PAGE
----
Atomic ready to blow

PERTH-based "start-up studio" Atomic Sky has re-emerged with a new ownership structure that can help turn the oil sector from what Woodside Petroleum CEO Peter Coleman described as a "slow adopter" of technology to one that understands the new lingo and can connect with young techies, Energy News has learned.
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Perth entrepreneur Andy Lamb started Atomic Sky three years ago with Simon Macfarlane focusing on fintech, the Internet of Things and data driven businesses, with investor Peter Rossdeutscher coming on board in the interim.

Macfarlane and Lamb wanted to take Atomic Sky further than the strategy Rossdeutscher favoured of investing in start-ups, so the latter left and the firm re-emerged last week with an open day at its Northbridge ‘tech hub' which may have been all the rage among those in the know but less so among oil and gas companies.

Atomic Sky now wants to connect the early-stage companies it has incubated so far with corporates with deep pockets and, by their very nature, big problems - a perfect fit, one would think, for the oil and gas industry.

The firm is doing this through a lucrative consultancy service for the big end of town, helping them understand the language of the tech start-ups, and bring them together to turn those new ideas into a more concrete form.

Coleman recently conceded the industry was a notoriously "slow adopter" of new technology, but said the company was willing to learn.

"Everything we do is maths and science based, yet it takes us eight years on average to adopt new technologies. Can you imagine if we were a software company? We'd be out of business," Coleman told the launch of Woodside's partnership with Cisco in July last year that spawned the Internet of Everything Innovation Centre at Curtin University.

"So there's the challenge for us as an industry. We don't actually benchmark ourselves against our peers anymore in this particular sector. They will do nothing but hold us back through their systems and the way they manage risk."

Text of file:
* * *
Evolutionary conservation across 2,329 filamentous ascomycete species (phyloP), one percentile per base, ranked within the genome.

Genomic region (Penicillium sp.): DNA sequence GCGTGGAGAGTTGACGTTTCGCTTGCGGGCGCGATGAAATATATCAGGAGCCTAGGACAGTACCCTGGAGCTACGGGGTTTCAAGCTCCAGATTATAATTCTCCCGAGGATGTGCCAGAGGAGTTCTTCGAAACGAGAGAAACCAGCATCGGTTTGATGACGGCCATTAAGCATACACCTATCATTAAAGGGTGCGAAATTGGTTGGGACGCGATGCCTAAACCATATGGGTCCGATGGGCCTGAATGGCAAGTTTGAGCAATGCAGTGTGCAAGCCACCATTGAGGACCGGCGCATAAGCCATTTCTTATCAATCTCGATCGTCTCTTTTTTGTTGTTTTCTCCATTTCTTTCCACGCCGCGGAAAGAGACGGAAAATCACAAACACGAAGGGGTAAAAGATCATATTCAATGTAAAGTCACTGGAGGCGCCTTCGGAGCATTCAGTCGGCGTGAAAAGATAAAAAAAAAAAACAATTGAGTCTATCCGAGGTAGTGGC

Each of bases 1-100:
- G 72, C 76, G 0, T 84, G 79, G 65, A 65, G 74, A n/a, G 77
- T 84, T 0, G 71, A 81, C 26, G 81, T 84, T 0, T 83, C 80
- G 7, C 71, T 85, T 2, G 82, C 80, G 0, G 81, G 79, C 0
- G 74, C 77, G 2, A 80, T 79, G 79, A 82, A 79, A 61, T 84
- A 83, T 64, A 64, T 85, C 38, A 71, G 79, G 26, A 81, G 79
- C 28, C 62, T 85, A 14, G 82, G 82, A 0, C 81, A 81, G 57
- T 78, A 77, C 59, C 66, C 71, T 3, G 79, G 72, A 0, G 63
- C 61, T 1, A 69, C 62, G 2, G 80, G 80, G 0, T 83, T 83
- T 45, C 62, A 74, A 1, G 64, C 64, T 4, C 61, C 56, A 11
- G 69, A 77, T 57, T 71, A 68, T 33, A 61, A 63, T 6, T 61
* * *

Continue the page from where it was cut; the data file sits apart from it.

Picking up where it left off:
True to his word, Lamb and his team were brought into that IoE centre last month to take senior Woodside people through business modelling, rapid prototyping and design thinking techniques (building things for customers) at an "ideation" session with Cisco and Curtin staff to come up with ideas to implement there.

While Woodside senior vice president strategy, science and technology Shaun Gregory, who wasn't there that day, may have been across much of those concepts, Lamb said it was clear the Woodside people present were all too aware of the snail's pace with which the industry tends to learn such lessons.

"They knew that they had to do things differently, because things were changing at a far greater, rapid pace to start with," Lamb said.

"I think that in oil and gas the problems are so big, half the challenge is breaking things down into smaller, proof-of-concepts that they want to do.

"We didn't talk about technology or specific businesses; it was all about how to bring various people around a table for a shared outcome."

While Lamb believes there will be a proliferation of devices that can connect data, both the big and small ends of town need to learn how to do something with it.

"There will be a load of businesses that come out around data analytics, machine learning and artificial intelligence," Lamb said.

"The techy start-up scene at the moment may be cool and funky, but I see more opportunity in connecting deep research with corporates that have deep pockets and big problems, and a latent entrepreneurial talent that we identify through that start-up ecosystem where they may have a good team but working on a crap idea."

Having brought a problem to the table, Atomic Sky will bring the parties together to "do something with it" over a three-month cycle and work up a minimum viable product.

Then Atomic Sky would look to bring some research in from the universities "so it has some meat behind it".

The firm would then look to spin out that product or service into an internal project or even its own business externally - "because ideally you want to identify what's right for that project or product to succeed".

"If you always do the same thing you've always done - if it takes always eight years to develop innovations and new products in oil and gas, that's what's always going to happen, so you need to look at how to break that down so you can do things differently," Lamb said.

"And it's not just saying ‘let's run a hackathon'. It's a lot more deep-seated than that. It's all about cultural change. So you need to take people through that journey on an ongoing basis."

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